Pierre Klossowski


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Frenchphilosopher, novelist, and artist, born in Paris. Klossowski's parents—both of whom were artists, as was his younger brother Balthus Klossowski, who rose to considerable fame as a painter (Bono sang at his funeral)—were originally from Poland and probably of Jewish descent. He travelled a lot with his family in his youth. From the start of World War I in 1914 until 1923 he lived in Switzerland, Germany, and Italy. When he returned to Paris in 1923, his mother's lover the German poet Rainer Maria Rilke arranged a job for him as private secretary to the French author André Gide who was then working on his masterpiece Les Faux-monnayeurs (1925), translated as The Counterfeiters (1931). At the same time he commenced his university studies at the École Pratique des Hautes Études. However, he did not pursue a conventional academic career. Instead he made a precarious living as a freelance critic and translator. This brought him into contact with a number of the leading thinkers of the 1920s and 1930s—George Bataille and Walter Benjamin (whose works he translated into French) numbered among his close friends. During World War II, Klossowski spent his time in a seminary training to be a Catholic priest, but he did not complete his training and lost his vocation, which inspired his first novel La Vocation suspendue (Suspended Vocation, 1950). It is for his work on Sade, Sade, mon prochain (1947), translated as Sade My Neighbour (1991), and Nietzsche, Nietzsche et le cercle vicieux (1969), translated as Nietzsche and the Vicious Circle (1998), that Klossowski is best known. The former influenced Roland Barthes, Simone de Beauvoir, Maurice Blanchot, and Michel Foucault, each of whom would add their own contributions to the growing catalogue of works devoted to Sade (a measure of his lasting influence may be seen in Pier Paolo Pasolini's acknowledgement of him in the credits to his 1975 film Salo), while the latter would prove especially significant to Gilles Deleuze, with whom Klossowski would also become friends, and Jean-François Lyotard. After 1970 Klossowski stopped writing and concentrated on drawing.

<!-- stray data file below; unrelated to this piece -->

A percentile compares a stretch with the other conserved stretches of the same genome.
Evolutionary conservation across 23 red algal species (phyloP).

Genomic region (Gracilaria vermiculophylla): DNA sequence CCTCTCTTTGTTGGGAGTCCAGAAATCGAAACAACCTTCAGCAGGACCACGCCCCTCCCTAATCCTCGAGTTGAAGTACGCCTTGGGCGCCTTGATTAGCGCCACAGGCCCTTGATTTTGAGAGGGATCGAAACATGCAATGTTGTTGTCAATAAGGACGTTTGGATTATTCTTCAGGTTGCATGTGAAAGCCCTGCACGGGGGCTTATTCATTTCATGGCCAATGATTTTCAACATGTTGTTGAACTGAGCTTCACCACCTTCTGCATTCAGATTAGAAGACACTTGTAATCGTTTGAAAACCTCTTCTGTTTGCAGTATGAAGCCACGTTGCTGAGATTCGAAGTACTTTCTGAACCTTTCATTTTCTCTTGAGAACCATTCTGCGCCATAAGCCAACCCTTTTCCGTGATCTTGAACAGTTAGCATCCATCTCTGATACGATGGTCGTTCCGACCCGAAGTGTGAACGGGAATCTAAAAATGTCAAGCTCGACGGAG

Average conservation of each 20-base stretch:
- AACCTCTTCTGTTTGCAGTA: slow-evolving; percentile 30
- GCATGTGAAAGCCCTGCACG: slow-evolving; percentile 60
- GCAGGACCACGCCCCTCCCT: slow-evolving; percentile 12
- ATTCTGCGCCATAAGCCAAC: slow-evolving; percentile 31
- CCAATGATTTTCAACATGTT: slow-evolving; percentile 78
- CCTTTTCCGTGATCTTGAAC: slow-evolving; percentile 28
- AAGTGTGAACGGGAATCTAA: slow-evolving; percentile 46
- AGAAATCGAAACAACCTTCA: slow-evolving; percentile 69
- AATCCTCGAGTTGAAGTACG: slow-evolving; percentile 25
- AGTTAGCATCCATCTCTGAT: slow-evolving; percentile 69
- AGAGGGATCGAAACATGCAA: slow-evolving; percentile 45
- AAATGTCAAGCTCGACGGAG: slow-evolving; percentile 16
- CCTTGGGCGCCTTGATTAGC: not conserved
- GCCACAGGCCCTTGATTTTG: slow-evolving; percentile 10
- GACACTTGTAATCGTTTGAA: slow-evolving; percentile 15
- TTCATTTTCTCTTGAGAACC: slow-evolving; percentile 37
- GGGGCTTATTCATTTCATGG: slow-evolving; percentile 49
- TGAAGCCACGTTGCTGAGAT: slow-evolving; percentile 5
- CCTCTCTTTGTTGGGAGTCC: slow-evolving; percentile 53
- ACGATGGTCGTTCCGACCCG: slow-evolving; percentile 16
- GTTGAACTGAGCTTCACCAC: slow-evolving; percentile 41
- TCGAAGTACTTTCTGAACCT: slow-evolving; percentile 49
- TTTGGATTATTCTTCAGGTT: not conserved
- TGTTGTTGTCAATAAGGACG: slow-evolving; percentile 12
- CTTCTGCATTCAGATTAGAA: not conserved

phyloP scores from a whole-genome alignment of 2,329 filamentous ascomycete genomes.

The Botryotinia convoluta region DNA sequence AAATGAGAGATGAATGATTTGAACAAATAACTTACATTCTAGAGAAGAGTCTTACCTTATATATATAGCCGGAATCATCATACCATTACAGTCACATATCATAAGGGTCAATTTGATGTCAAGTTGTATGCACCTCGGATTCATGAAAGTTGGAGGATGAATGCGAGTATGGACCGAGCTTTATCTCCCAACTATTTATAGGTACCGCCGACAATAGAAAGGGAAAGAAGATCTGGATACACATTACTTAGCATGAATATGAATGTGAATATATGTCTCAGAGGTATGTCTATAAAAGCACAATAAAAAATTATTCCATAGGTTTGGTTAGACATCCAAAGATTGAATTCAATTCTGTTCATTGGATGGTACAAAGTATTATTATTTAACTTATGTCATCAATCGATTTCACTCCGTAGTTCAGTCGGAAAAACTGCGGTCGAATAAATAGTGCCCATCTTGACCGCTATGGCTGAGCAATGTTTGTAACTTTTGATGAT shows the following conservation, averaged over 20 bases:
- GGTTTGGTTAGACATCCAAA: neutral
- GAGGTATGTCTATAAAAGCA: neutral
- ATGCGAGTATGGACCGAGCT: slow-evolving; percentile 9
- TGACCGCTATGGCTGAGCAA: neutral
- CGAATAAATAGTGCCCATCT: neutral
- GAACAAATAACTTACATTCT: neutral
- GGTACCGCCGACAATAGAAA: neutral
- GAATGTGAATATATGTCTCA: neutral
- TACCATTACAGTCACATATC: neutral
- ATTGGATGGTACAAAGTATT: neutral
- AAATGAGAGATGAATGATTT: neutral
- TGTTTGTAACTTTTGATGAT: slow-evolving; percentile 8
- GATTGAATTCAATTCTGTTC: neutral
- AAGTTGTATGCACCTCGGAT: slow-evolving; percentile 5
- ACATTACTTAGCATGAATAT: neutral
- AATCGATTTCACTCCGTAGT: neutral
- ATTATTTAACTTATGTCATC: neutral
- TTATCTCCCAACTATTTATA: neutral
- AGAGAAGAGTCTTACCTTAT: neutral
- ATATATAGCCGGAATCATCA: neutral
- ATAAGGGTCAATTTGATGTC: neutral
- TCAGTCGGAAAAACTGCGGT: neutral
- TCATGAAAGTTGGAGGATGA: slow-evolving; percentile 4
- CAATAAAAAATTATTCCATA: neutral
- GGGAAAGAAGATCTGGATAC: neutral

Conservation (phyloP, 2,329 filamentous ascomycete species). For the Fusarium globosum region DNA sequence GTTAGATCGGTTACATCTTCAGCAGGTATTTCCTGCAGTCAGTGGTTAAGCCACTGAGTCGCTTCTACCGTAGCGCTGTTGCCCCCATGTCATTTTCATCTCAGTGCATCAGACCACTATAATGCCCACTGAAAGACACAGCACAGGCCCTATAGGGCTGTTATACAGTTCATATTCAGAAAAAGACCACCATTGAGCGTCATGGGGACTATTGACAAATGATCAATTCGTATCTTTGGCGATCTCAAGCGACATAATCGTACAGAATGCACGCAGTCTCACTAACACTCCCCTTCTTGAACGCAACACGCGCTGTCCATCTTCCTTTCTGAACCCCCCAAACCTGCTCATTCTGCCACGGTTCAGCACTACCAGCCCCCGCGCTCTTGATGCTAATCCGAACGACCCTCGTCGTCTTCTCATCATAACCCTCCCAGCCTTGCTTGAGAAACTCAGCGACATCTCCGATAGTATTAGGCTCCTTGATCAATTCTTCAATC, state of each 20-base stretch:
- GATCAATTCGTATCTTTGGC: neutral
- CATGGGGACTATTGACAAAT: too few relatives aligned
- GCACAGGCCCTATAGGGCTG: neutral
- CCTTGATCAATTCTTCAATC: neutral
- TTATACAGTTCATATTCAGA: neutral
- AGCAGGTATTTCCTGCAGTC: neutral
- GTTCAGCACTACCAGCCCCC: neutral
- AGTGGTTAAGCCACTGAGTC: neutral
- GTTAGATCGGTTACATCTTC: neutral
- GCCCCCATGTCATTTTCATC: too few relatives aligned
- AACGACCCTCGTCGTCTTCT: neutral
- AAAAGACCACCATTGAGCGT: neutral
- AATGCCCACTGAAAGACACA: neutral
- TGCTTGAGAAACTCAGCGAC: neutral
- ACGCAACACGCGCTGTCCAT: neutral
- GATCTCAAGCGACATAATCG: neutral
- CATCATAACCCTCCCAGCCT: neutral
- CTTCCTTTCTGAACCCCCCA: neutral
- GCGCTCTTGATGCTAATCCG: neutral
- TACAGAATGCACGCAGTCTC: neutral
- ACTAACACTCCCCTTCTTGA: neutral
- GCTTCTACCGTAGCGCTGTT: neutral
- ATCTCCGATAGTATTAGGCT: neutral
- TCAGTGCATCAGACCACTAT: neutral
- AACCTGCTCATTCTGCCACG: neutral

Further Reading:

A. Arnaud Pierre Klossowski (1990).I. James Pierre Klossowski: The Persistence of a Name (2000).

Subjects: Literary Theory and Cultural Studies.

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